Stem cell breakthrough on cystic fibrosis
The first human embryonic stem cells with a mutation for cystic fibrosis have been produced at King's College London's Stem Cell Biology Laboratory. Stephen Minger, the lab's director, reported to the British Association science festival yesterday that researchers will now be able to study how the mutation affects cells, screen for new treatments, and also look at gene therapy.
Financial Times, Independent, Times
Stem cells hope for brain repair in womb
Stem cells taken from a developing foetus may one day be used to limit brain damage in premature births or during birth, and also to repair genetic defects in the womb, Huseyin Mehmet, a scientist at the medicine faculty of Imperial College, told the science festival yesterday. The technique was highly experimental, he said. Researchers needed to work with cells from an early stage of gestation, which posed risks for the embryo. But scientists elsewhere in the world had successfully taken blood samples to diagnose genetic diseases at an early stage.
Giant batteries will form power plants of future
Large-scale rechargeable batteries will make renewable power a viable source of energy as attention turns to alternatives to fossil fuels, scientists were told yesterday. Peter Bruce, head of the school of chemistry at the University of St Andrews, said global warming had forced scientists to consider alternatives. Factories of rechargeable lithium batteries, modified and enlarged versions of those in mobile phones, will form the power stations of the future.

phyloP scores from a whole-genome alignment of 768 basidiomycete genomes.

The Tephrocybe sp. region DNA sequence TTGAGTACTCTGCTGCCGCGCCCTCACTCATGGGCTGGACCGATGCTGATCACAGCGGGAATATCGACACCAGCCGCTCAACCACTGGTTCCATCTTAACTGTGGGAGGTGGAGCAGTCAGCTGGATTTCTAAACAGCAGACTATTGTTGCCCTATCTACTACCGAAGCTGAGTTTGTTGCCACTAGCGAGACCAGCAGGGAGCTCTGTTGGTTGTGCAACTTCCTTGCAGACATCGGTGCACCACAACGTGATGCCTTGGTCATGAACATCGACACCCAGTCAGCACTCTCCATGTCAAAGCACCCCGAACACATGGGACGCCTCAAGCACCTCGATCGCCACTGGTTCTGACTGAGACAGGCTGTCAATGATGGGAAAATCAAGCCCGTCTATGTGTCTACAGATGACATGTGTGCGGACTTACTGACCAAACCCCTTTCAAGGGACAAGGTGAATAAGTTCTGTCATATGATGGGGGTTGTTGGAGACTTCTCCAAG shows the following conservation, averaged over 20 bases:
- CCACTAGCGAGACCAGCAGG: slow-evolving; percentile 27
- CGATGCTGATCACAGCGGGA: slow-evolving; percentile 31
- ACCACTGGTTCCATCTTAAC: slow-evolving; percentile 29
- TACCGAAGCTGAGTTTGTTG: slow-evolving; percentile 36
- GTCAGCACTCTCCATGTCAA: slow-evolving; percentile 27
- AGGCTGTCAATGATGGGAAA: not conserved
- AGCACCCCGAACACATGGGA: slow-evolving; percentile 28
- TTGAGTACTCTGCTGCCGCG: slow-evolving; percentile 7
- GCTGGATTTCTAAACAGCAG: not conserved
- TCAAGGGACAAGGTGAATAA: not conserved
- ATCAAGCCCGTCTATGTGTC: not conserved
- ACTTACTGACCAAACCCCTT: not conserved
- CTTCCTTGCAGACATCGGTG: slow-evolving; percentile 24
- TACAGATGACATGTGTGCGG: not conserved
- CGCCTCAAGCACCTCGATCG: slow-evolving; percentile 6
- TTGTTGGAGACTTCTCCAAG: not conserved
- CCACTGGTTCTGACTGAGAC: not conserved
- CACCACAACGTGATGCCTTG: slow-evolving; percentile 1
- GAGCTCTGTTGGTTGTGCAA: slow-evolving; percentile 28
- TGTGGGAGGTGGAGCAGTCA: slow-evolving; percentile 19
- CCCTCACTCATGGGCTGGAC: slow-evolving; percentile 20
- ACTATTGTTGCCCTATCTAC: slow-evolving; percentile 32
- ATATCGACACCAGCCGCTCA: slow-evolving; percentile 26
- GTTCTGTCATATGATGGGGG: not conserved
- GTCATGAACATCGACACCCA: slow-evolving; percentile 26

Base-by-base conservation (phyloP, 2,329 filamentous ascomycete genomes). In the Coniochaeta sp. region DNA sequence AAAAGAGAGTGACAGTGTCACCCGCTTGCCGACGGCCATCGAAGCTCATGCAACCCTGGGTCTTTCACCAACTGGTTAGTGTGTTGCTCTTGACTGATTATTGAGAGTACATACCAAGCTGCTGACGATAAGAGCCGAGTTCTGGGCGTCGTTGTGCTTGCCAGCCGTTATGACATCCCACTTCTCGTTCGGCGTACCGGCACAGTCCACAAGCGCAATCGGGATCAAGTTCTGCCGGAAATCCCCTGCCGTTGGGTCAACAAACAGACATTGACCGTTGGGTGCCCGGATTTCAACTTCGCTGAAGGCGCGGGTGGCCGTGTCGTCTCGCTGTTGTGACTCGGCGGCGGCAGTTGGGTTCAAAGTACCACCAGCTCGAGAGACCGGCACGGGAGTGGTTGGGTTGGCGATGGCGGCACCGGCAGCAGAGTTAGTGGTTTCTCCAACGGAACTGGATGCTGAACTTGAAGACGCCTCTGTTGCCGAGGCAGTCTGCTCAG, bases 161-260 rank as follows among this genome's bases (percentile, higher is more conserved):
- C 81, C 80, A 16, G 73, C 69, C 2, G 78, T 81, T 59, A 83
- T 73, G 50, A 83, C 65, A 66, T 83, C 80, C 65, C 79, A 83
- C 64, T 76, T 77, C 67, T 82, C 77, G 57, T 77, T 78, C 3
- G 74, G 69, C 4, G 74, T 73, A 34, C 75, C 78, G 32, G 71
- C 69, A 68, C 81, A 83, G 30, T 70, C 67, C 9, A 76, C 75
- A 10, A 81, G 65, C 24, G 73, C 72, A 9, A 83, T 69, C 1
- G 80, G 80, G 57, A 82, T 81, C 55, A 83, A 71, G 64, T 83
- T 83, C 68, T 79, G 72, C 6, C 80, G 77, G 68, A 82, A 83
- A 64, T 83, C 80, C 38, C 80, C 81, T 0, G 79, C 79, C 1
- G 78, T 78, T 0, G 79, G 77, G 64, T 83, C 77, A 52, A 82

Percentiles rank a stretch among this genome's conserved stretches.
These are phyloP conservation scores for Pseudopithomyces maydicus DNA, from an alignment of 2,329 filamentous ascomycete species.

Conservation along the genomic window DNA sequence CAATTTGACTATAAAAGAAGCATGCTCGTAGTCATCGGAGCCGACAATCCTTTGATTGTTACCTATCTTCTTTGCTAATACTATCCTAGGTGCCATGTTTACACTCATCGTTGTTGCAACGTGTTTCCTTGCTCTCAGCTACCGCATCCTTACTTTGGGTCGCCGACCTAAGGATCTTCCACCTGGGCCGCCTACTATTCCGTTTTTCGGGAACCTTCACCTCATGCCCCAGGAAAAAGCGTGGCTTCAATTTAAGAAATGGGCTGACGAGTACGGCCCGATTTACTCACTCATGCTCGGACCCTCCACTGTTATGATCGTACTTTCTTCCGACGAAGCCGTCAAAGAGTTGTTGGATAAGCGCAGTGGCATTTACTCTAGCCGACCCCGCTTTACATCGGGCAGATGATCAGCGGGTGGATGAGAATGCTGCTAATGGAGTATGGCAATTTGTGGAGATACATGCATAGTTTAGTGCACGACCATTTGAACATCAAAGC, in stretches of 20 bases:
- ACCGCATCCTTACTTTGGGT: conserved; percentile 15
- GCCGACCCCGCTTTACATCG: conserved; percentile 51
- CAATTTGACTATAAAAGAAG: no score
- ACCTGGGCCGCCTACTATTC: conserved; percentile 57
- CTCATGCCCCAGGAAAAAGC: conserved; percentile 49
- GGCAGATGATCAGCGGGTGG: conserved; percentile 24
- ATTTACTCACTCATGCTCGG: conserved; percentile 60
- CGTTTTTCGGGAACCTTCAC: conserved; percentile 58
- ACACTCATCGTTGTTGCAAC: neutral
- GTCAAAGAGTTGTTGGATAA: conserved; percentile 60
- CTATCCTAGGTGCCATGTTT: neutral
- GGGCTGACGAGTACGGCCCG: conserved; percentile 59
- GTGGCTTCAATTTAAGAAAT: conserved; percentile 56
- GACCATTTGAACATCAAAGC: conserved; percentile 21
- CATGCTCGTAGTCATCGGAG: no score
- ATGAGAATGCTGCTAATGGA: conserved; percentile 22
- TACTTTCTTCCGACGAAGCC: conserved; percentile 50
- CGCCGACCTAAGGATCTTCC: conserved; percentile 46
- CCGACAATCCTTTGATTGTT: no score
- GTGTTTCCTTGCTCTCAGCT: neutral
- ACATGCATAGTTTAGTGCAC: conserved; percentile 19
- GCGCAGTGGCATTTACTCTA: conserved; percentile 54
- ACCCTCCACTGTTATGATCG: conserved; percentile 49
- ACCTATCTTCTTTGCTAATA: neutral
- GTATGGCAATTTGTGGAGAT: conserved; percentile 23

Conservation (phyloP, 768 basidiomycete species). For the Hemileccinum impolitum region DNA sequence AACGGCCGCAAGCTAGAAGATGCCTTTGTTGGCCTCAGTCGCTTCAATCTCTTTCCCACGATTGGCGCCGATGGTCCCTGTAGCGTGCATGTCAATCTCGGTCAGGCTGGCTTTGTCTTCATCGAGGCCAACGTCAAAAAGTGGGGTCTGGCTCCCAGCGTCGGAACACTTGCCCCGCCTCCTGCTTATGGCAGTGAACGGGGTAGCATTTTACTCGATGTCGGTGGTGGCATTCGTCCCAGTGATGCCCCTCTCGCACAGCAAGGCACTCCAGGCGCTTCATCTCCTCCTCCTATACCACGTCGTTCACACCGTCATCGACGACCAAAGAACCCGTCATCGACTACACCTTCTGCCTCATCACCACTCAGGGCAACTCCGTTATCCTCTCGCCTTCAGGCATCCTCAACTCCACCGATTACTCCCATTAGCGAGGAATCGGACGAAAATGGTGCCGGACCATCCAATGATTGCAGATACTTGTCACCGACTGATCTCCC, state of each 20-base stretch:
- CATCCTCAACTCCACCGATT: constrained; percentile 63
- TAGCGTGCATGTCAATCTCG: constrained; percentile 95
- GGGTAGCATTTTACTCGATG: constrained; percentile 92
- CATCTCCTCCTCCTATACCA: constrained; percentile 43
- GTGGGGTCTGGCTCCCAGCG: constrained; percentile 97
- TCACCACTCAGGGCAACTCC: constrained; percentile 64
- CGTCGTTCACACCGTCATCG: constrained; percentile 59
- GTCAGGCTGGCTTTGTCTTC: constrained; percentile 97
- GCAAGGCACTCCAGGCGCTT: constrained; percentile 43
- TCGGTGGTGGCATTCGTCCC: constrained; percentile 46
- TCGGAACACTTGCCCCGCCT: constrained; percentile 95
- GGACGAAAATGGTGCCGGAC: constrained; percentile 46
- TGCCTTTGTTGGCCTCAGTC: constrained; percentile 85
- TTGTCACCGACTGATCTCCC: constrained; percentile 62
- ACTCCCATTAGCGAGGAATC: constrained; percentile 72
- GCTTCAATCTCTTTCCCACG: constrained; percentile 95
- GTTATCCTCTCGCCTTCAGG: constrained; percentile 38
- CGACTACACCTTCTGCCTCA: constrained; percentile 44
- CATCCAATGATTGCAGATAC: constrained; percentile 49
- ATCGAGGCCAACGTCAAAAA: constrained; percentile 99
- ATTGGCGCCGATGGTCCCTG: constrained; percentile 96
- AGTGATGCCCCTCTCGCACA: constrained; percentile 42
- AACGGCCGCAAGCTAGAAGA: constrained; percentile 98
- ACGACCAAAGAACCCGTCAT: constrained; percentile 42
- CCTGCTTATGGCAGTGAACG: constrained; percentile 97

Reciting times tables is better than counting
Primary schools were urged yesterday to return to traditional maths teaching and bring back learning multiplication tables by rote. The shift away from rote learning may have undermined children's confidence and ability, Dr Sylvia Steel, an educational psychologist at the Royal Holloway College, University of London, told the science festival yesterday.
Daily Telegraph, Guardian, Daily Mail, Independent
Secrets of the grave emerge from pollen count
Forensic scientists have a new way of reconstructing the history of a crime - from plant pollen on shoes, clothes, car tyres, or even in the hair or nostrils of criminals and murder victims. Tony Brown, of Exeter university, one of Britain's two forensic palynologists, told the British Association science festival that he had used techniques with pollen to unravel evidence of reburial after the massacre at Srebrenica, in former Yugoslavia, for a UN war crimes prosecution.
Part lizard, part parrot, all loving mother
The popular bloodthirsty image of dinosaurs such as Tyrannosaurus Rex today suffers a blow after a remarkable fossil find in China. Palaeontologists from Montana State University and Chinese colleagues discovered a 125 million-year-old nest, preserved in red-grey mudstone in Liaoning province, in which an adult Psittacosaurus - a "parrot-lizard" named after its strong beak - is surrounded by 34 babies at the moment they faced a mortal threat. The sight of a parent with young huddled at its feet provides "strong evidence" that even dinosaur youngsters may have enjoyed some motherly love, the scientists report in the journal Nature .
Daily Telegraph, Independent, Times